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Discussion Starter #1
Hello, this is my first post.

The cts-v will be my first car with a manual transmission. Ive been told by several people that I will eventually want to install a short shift. Is there a short shift kit available for CTS? Can it be adapted for the CTSv?
Thanks in advance,
John
 

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oceanhut said:
Hello, this is my first post.

The cts-v will be my first car with a manual transmission. Ive been told by several people that I will eventually want to install a short shift. Is there a short shift kit available for CTS? Can it be adapted for the CTSv?
Thanks in advance,
John


I would doubt it since it has not come out yet. However you do know that is basically the same tranny in the 5 series as in the CTS. Not that has anything to do with anything. Wait and see I doubt you would be looking for one with this car so just wait and see.
 

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Discussion Starter #3
It is the same tranny as the 5 series? As in 5 series bmw?

The only reason I may be in the market for a short shift, is because all the magazines ive read have complained about a rubbery shift-- I thought this might be a remedy.
 

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oceanhut said:
It is the same tranny as the 5 series? As in 5 series bmw?

The only reason I may be in the market for a short shift, is because all the magazines ive read have complained about a rubbery shift-- I thought this might be a remedy.
I wouldn't worry about it. If its your first stick have fun with it then when you learn it beef it up
 

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The CTS automatic is the same as in the 5-series BMW.

As for the stick in the V, wait till you get it and see how the shifter feels to you, then worry about new shifters or short throw kits.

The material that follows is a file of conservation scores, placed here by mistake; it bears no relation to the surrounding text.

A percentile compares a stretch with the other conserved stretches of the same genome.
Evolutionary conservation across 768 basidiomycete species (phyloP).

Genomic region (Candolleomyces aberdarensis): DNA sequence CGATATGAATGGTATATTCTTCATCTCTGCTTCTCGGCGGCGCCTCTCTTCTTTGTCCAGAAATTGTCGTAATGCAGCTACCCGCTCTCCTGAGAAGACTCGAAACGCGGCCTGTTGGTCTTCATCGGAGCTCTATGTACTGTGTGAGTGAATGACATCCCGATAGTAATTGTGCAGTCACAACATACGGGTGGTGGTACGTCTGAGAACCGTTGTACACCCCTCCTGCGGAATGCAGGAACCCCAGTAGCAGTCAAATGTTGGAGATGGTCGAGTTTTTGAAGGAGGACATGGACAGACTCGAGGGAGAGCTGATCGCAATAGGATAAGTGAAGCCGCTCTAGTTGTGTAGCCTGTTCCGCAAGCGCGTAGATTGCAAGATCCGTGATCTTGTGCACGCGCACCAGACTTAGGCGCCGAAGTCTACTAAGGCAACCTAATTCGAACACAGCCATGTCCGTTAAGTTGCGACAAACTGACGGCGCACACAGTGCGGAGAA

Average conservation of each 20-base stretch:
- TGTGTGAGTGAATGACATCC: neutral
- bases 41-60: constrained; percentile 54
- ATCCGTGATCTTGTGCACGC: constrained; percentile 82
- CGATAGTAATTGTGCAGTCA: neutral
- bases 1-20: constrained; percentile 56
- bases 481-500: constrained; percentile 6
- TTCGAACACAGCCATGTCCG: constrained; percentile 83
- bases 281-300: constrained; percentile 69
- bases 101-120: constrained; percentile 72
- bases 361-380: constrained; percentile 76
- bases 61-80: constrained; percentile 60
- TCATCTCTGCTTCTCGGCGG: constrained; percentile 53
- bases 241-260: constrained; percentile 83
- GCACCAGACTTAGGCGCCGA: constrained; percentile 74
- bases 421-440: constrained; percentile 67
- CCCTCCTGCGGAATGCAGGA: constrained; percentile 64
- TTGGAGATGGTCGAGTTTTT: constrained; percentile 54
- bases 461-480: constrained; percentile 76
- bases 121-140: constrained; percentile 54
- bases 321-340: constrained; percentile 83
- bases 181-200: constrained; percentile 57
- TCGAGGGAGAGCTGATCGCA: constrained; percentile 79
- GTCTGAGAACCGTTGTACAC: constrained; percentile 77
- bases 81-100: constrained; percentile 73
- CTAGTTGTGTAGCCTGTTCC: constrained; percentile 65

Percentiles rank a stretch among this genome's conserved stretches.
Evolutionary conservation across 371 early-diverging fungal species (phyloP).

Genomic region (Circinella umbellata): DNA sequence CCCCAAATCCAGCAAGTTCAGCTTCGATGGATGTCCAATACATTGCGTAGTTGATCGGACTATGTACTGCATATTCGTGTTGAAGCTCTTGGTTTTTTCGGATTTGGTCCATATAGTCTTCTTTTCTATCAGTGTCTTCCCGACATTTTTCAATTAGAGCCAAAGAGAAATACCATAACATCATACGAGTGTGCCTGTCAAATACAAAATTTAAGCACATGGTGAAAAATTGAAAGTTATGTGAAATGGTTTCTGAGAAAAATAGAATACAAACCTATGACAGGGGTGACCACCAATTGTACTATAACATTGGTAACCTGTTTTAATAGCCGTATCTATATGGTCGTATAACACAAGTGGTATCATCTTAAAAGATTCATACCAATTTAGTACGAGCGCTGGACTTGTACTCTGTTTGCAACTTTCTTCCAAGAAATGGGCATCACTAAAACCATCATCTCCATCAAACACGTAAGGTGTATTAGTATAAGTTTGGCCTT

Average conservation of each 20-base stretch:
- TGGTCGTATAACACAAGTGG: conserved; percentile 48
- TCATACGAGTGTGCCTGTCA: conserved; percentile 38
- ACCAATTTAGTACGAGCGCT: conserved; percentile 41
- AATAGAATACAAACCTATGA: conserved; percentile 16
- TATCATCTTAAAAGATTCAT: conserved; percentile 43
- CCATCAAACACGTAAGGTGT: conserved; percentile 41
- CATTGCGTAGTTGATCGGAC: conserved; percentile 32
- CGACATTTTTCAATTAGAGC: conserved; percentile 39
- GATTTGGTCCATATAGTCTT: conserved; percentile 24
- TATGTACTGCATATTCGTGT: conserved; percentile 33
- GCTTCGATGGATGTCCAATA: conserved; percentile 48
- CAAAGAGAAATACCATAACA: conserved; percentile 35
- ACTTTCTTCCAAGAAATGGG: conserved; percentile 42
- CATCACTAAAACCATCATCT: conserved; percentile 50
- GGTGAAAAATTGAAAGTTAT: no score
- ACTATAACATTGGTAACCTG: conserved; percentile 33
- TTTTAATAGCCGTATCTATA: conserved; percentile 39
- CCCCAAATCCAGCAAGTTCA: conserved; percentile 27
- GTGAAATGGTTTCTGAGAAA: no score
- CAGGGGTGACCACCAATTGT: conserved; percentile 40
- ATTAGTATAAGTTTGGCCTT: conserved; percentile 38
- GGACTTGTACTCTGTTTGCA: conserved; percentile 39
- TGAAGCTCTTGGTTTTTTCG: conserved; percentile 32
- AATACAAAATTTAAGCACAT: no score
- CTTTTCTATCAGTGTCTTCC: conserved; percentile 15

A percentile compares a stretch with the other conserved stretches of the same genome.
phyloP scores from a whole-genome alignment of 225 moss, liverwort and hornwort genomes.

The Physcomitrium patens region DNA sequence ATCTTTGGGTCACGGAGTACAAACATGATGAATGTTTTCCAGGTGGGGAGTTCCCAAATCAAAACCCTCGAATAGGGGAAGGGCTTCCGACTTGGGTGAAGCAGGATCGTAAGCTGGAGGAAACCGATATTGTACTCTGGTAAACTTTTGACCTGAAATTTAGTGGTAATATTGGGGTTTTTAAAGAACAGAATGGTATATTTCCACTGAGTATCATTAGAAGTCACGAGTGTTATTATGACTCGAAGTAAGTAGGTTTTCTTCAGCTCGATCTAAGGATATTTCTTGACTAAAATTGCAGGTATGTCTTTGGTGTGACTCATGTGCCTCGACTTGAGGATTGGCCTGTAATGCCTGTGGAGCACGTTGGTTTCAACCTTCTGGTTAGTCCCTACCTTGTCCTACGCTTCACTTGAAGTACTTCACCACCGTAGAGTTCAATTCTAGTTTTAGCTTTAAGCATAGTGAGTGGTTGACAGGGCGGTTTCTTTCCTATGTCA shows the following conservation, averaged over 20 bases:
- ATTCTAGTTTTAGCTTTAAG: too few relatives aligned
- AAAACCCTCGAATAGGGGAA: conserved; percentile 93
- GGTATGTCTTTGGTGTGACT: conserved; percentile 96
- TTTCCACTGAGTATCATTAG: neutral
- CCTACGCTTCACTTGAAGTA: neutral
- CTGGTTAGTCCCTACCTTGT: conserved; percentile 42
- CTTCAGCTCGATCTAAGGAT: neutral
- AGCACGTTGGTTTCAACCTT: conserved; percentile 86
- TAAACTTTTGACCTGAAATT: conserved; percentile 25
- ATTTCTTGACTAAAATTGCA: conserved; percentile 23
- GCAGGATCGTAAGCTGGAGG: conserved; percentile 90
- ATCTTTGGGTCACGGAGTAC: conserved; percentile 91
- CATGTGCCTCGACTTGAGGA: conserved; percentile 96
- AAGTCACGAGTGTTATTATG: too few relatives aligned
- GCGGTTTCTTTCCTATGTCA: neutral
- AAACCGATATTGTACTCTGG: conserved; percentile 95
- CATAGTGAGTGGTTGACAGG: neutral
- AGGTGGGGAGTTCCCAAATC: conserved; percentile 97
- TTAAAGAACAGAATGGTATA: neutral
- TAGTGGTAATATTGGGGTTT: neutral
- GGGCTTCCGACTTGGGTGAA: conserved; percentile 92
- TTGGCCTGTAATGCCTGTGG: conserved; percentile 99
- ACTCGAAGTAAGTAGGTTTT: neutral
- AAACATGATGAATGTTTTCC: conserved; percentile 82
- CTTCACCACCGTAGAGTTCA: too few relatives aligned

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Discussion Starter #6
Good advice, everyone. Thanks.

I guess I am getting ahead of myself. I was joking with my roomate who is a loyal stick driver by saying that you could have told me it came with a short shift kit and I wouldnt have known anyway! HA.

Thanks again, Ill post pics when I get the car.
 

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oceanhut said:
Good advice, everyone. Thanks.

I guess I am getting ahead of myself. I was joking with my roomate who is a loyal stick driver by saying that you could have told me it came with a short shift kit and I wouldnt have known anyway! HA.

Thanks again, Ill post pics when I get the car.
Regarding aftermarket modifications - frankly, the best thing you can do is keep the car absolutely stock for the first six months. Every car has good and bad, but every quibble I've seen about the CTS-V has been trivial.

Bear in mind there's rarely ever a free lunch - you want a shorter shift? Okay, shift effort is going to increase, probably the noise and vibration level too. This is certainly true of the BMW short-shifters, some more than others. The aftermarket exists to sell stuff. Be as skeptical there as anywhere else. There's always a tradeoff, whether it's cost, NVH, effort, etc.

The Tremec T56 transmission is basically the same as that used in the fourth-gen Camarobirds and Australian Holdens, nothing like the BMW's Getrag boxes. It's been cleaned up a bit for CTS-V use, the main NVH improvement though is not in the box but ahead of it - a dual-mass flywheel. I'm hoping it gets an hydraulically-actuated clutch, too.

The most important modification you can make is to the nut behind the wheel. Find a local club that runs open-track/track school events. Preferably with a decent instructional program. BMWCCA is generally very good and many chapters are quite happy to have non-BMWs sign up, there's a variety of other clubs (NASA, TracQuest, some Corvette clubs) as well. Get out on the track, work up to speed, listen to your instructor. A few weekends of track time will be worth more than all the aftermarket parts you could ever buy.
 
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